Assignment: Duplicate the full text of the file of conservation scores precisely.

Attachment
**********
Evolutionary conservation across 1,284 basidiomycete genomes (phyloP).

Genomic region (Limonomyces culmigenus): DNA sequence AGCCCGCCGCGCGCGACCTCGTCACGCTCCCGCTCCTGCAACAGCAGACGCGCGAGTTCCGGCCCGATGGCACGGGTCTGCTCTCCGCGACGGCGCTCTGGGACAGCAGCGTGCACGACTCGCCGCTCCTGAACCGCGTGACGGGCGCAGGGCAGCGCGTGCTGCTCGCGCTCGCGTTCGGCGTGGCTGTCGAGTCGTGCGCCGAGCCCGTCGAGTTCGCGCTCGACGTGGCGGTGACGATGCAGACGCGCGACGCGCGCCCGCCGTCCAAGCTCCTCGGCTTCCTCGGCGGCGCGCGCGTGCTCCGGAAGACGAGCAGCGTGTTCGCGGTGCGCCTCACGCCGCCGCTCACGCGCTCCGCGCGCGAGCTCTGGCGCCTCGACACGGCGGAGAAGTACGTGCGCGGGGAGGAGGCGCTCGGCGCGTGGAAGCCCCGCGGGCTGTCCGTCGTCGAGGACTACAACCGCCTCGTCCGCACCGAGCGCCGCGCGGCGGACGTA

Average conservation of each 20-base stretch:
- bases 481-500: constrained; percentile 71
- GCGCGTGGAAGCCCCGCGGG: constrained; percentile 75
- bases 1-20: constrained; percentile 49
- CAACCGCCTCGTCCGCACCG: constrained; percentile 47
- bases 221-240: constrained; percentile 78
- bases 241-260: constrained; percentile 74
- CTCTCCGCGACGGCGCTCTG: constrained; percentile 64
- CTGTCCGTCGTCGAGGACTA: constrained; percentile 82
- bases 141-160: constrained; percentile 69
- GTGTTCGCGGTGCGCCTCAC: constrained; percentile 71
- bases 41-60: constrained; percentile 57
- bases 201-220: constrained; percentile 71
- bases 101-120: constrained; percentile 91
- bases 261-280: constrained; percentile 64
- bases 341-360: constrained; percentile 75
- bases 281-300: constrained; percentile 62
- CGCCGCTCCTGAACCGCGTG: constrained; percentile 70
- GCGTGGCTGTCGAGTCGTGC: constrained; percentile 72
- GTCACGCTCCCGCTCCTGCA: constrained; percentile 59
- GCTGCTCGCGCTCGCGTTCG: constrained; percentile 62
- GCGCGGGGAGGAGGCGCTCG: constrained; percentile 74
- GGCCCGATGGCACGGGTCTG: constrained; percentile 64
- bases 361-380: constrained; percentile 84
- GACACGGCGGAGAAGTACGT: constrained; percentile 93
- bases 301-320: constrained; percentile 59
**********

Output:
Evolutionary conservation across 1,284 basidiomycete genomes (phyloP).

Genomic region (Limonomyces culmigenus): DNA sequence AGCCCGCCGCGCGCGACCTCGTCACGCTCCCGCTCCTGCAACAGCAGACGCGCGAGTTCCGGCCCGATGGCACGGGTCTGCTCTCCGCGACGGCGCTCTGGGACAGCAGCGTGCACGACTCGCCGCTCCTGAACCGCGTGACGGGCGCAGGGCAGCGCGTGCTGCTCGCGCTCGCGTTCGGCGTGGCTGTCGAGTCGTGCGCCGAGCCCGTCGAGTTCGCGCTCGACGTGGCGGTGACGATGCAGACGCGCGACGCGCGCCCGCCGTCCAAGCTCCTCGGCTTCCTCGGCGGCGCGCGCGTGCTCCGGAAGACGAGCAGCGTGTTCGCGGTGCGCCTCACGCCGCCGCTCACGCGCTCCGCGCGCGAGCTCTGGCGCCTCGACACGGCGGAGAAGTACGTGCGCGGGGAGGAGGCGCTCGGCGCGTGGAAGCCCCGCGGGCTGTCCGTCGTCGAGGACTACAACCGCCTCGTCCGCACCGAGCGCCGCGCGGCGGACGTA

Average conservation of each 20-base stretch:
- bases 481-500: constrained; percentile 71
- GCGCGTGGAAGCCCCGCGGG: constrained; percentile 75
- bases 1-20: constrained; percentile 49
- CAACCGCCTCGTCCGCACCG: constrained; percentile 47
- bases 221-240: constrained; percentile 78
- bases 241-260: constrained; percentile 74
- CTCTCCGCGACGGCGCTCTG: constrained; percentile 64
- CTGTCCGTCGTCGAGGACTA: constrained; percentile 82
- bases 141-160: constrained; percentile 69
- GTGTTCGCGGTGCGCCTCAC: constrained; percentile 71
- bases 41-60: constrained; percentile 57
- bases 201-220: constrained; percentile 71
- bases 101-120: constrained; percentile 91
- bases 261-280: constrained; percentile 64
- bases 341-360: constrained; percentile 75
- bases 281-300: constrained; percentile 62
- CGCCGCTCCTGAACCGCGTG: constrained; percentile 70
- GCGTGGCTGTCGAGTCGTGC: constrained; percentile 72
- GTCACGCTCCCGCTCCTGCA: constrained; percentile 59
- GCTGCTCGCGCTCGCGTTCG: constrained; percentile 62
- GCGCGGGGAGGAGGCGCTCG: constrained; percentile 74
- GGCCCGATGGCACGGGTCTG: constrained; percentile 64
- bases 361-380: constrained; percentile 84
- GACACGGCGGAGAAGTACGT: constrained; percentile 93
- bases 301-320: constrained; percentile 59